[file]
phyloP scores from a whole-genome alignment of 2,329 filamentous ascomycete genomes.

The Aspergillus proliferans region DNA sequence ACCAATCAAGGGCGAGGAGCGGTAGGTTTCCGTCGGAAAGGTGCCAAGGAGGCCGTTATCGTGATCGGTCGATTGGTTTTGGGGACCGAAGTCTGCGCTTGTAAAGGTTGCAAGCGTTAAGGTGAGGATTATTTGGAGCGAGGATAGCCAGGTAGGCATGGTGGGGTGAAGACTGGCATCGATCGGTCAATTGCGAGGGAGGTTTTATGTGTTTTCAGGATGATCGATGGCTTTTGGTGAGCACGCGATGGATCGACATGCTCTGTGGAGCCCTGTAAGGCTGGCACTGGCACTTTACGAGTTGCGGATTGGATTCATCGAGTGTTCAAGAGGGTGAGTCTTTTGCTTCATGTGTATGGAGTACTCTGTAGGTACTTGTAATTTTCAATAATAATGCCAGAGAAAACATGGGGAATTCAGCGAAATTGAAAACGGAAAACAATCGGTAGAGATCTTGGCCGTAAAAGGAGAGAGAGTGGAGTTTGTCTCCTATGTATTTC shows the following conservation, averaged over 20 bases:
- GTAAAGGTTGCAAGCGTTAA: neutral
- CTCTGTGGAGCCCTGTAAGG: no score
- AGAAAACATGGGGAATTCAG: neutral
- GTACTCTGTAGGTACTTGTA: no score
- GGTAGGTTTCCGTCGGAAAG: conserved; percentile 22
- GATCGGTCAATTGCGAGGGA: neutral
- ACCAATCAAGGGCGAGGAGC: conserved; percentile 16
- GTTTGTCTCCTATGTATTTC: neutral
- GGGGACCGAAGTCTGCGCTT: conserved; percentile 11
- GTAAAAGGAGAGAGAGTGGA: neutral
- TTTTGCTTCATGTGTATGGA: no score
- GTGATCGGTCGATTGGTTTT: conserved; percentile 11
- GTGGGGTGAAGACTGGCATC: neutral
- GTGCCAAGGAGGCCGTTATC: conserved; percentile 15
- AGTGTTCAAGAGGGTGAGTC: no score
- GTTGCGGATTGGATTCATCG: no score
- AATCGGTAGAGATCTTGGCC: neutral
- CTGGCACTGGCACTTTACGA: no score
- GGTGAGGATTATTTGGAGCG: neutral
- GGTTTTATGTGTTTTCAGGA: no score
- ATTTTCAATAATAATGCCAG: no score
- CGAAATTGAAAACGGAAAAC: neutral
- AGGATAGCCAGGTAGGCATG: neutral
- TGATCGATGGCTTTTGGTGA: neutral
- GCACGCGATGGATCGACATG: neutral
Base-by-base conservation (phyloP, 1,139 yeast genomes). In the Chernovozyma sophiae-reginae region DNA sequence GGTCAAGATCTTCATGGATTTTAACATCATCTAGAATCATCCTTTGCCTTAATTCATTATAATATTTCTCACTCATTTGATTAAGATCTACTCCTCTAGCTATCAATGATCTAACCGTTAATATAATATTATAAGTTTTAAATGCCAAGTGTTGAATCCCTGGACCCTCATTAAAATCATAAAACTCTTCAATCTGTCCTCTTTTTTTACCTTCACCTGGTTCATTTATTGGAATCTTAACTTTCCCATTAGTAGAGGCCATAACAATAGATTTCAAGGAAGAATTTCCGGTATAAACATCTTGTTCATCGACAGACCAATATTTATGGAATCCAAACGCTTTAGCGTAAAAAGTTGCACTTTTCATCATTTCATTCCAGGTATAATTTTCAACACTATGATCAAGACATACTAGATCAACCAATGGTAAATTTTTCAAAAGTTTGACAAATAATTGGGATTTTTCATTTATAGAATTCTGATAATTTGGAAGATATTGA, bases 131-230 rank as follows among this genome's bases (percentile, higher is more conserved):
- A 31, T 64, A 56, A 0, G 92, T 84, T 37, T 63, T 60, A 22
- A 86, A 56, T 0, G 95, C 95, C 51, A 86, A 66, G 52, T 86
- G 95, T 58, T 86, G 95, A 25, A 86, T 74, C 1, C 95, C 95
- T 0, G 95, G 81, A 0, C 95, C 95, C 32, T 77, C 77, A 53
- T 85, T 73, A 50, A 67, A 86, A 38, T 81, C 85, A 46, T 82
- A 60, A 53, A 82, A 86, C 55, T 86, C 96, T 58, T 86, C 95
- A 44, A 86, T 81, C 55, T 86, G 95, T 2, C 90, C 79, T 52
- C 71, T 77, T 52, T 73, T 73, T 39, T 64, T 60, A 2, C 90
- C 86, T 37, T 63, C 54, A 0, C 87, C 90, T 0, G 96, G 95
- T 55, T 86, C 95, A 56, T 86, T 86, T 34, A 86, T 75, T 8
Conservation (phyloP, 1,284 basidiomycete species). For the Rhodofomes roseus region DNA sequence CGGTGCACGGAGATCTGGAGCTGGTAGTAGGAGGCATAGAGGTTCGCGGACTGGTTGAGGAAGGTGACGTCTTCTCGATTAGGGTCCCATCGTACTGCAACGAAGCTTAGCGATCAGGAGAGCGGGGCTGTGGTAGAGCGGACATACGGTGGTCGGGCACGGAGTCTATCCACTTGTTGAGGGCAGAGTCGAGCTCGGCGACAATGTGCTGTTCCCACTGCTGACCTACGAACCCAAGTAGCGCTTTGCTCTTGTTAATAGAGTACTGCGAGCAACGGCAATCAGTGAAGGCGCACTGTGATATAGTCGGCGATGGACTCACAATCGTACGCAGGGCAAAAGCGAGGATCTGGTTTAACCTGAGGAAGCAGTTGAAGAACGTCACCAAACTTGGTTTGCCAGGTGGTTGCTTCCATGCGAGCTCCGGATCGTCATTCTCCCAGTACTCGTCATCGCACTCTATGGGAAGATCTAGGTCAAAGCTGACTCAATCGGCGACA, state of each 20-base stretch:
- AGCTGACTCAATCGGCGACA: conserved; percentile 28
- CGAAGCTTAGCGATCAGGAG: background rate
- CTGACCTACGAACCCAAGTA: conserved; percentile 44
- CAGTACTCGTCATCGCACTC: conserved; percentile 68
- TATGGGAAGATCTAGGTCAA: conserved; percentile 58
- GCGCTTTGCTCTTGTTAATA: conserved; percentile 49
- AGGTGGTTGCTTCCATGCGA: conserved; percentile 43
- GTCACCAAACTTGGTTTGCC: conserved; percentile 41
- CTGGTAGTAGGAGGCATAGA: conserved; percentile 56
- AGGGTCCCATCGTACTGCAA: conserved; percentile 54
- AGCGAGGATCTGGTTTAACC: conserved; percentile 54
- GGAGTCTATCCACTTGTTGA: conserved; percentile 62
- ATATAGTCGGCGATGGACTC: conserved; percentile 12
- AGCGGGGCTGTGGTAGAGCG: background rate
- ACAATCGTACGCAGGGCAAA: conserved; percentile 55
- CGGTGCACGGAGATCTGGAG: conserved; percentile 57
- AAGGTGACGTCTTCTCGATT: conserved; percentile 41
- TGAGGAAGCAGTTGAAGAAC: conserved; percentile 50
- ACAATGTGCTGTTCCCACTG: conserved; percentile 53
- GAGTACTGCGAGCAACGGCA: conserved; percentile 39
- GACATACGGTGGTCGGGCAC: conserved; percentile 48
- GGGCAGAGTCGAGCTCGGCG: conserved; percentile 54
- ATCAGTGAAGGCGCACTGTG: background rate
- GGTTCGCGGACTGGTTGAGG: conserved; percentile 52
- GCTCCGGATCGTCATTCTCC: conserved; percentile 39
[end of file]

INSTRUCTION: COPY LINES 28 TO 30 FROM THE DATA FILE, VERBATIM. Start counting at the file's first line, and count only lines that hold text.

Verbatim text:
Base-by-base conservation (phyloP, 1,139 yeast genomes). In the Chernovozyma sophiae-reginae region DNA sequence GGTCAAGATCTTCATGGATTTTAACATCATCTAGAATCATCCTTTGCCTTAATTCATTATAATATTTCTCACTCATTTGATTAAGATCTACTCCTCTAGCTATCAATGATCTAACCGTTAATATAATATTATAAGTTTTAAATGCCAAGTGTTGAATCCCTGGACCCTCATTAAAATCATAAAACTCTTCAATCTGTCCTCTTTTTTTACCTTCACCTGGTTCATTTATTGGAATCTTAACTTTCCCATTAGTAGAGGCCATAACAATAGATTTCAAGGAAGAATTTCCGGTATAAACATCTTGTTCATCGACAGACCAATATTTATGGAATCCAAACGCTTTAGCGTAAAAAGTTGCACTTTTCATCATTTCATTCCAGGTATAATTTTCAACACTATGATCAAGACATACTAGATCAACCAATGGTAAATTTTTCAAAAGTTTGACAAATAATTGGGATTTTTCATTTATAGAATTCTGATAATTTGGAAGATATTGA, bases 131-230 rank as follows among this genome's bases (percentile, higher is more conserved):
- A 31, T 64, A 56, A 0, G 92, T 84, T 37, T 63, T 60, A 22
- A 86, A 56, T 0, G 95, C 95, C 51, A 86, A 66, G 52, T 86